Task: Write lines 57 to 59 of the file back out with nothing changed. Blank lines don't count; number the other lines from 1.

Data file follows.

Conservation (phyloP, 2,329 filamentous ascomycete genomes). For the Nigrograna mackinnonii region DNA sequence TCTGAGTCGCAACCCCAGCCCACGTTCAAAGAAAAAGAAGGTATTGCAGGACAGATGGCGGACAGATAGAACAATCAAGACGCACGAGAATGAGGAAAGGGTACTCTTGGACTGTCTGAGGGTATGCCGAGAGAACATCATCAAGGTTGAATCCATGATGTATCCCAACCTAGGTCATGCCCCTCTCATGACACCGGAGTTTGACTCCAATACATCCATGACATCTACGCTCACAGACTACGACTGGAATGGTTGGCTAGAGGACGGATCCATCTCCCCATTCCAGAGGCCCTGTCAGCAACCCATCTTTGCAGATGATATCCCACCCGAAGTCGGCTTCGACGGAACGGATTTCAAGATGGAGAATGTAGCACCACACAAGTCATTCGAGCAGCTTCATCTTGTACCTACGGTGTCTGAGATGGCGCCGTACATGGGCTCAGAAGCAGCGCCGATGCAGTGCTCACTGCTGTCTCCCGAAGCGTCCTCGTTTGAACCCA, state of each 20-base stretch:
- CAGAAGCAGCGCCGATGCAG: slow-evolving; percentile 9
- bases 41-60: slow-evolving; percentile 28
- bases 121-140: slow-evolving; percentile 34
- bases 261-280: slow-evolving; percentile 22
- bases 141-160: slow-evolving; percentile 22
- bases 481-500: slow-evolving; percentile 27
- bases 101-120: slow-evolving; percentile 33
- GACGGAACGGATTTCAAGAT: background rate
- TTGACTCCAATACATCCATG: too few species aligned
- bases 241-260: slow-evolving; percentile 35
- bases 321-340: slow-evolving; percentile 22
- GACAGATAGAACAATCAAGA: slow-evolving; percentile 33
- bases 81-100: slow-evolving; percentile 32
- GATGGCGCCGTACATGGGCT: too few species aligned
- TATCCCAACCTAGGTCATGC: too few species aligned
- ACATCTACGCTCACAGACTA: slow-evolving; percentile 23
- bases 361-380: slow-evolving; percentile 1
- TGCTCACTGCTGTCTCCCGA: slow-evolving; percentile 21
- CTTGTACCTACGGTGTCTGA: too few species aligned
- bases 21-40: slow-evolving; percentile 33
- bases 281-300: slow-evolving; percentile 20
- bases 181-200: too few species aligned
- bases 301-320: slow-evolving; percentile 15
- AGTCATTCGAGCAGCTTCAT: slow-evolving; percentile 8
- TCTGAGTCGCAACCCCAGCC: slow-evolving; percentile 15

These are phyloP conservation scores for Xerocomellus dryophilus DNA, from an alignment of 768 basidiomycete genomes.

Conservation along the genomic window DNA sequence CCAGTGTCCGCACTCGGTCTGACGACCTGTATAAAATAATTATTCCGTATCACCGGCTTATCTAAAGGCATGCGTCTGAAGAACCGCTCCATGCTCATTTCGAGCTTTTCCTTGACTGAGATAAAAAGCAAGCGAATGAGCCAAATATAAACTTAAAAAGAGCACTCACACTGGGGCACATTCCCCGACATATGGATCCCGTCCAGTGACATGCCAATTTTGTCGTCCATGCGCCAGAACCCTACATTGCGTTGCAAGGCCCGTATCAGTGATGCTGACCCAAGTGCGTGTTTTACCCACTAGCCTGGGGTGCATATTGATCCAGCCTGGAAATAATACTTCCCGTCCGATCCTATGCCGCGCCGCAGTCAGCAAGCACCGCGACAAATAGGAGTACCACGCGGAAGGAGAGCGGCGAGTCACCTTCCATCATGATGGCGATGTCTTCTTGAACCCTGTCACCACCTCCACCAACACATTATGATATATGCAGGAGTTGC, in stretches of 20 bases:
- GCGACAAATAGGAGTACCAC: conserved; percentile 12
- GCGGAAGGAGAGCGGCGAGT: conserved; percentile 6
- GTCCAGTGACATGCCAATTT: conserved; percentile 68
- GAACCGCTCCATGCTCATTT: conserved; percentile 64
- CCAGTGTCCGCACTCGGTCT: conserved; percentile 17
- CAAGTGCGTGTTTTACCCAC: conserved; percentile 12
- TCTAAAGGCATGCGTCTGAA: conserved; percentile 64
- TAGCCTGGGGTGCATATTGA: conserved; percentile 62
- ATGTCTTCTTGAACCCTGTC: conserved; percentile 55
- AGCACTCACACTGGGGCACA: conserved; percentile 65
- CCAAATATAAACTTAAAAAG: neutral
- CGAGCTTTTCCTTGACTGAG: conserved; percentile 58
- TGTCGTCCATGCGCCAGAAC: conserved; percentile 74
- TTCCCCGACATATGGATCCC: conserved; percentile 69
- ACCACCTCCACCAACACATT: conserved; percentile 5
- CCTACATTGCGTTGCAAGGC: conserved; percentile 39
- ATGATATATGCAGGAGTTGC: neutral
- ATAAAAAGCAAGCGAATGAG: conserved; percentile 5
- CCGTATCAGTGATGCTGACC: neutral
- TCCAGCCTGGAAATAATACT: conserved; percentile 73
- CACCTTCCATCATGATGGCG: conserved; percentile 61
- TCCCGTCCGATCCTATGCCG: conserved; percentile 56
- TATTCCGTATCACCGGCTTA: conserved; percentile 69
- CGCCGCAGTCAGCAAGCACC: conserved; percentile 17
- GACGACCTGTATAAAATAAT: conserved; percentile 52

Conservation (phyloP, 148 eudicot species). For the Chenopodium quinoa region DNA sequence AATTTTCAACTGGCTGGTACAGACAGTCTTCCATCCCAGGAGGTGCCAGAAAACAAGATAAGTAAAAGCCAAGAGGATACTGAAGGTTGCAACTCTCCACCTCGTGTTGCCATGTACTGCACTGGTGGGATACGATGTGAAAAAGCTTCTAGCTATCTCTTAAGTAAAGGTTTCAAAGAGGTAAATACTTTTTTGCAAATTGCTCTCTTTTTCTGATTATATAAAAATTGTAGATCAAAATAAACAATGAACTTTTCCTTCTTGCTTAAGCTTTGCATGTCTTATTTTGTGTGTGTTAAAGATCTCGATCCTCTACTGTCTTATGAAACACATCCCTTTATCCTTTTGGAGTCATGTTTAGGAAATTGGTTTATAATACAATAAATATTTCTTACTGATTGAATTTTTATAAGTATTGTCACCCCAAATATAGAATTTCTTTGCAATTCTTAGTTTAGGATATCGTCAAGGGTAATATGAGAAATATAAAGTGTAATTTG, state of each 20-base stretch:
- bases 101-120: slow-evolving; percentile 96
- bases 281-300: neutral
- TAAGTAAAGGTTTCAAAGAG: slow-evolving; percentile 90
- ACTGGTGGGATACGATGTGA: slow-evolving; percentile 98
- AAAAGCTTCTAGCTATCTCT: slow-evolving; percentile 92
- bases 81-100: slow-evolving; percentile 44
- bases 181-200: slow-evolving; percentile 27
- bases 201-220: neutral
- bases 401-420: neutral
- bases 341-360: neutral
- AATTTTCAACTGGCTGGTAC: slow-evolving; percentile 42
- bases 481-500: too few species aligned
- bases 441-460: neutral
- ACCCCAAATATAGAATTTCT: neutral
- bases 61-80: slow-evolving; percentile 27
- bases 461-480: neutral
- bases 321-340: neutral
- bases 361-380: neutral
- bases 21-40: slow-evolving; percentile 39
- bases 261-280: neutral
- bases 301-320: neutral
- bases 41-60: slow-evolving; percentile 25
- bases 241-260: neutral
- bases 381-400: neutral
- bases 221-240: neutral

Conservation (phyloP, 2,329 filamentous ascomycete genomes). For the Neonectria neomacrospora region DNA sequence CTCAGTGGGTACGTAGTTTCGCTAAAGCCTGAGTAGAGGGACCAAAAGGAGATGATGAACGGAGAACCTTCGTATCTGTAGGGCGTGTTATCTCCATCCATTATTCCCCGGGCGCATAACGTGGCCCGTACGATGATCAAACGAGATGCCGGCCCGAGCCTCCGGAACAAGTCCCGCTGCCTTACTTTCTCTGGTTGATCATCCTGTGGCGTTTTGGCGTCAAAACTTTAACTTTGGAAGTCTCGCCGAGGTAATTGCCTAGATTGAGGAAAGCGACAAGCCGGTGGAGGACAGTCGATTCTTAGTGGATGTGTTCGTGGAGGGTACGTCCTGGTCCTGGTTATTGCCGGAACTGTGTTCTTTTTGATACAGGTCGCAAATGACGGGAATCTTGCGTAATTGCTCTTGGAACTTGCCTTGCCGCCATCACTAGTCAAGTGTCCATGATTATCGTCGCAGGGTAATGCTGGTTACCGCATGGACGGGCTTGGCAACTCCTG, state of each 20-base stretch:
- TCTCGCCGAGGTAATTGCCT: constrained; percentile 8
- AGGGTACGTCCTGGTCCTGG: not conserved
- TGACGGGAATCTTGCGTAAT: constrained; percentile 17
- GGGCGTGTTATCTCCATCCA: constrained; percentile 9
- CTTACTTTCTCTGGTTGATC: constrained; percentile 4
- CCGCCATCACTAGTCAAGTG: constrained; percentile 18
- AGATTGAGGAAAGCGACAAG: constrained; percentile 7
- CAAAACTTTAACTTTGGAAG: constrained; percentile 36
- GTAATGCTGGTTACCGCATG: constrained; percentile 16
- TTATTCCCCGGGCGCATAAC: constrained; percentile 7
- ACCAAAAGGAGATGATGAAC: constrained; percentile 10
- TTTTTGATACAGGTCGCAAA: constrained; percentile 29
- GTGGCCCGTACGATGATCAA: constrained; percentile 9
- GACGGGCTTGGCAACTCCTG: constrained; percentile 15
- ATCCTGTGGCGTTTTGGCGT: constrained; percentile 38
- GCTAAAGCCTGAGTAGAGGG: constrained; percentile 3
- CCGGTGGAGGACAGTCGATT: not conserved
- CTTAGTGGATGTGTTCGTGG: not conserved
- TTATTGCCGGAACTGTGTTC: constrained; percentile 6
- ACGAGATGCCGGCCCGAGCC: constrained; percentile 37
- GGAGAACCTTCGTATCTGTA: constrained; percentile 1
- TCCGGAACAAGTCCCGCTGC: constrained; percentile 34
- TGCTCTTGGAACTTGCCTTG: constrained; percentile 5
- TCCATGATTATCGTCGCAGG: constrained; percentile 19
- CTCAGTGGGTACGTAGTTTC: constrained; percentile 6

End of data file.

- TAAGTAAAGGTTTCAAAGAG: slow-evolving; percentile 90
- ACTGGTGGGATACGATGTGA: slow-evolving; percentile 98
- AAAAGCTTCTAGCTATCTCT: slow-evolving; percentile 92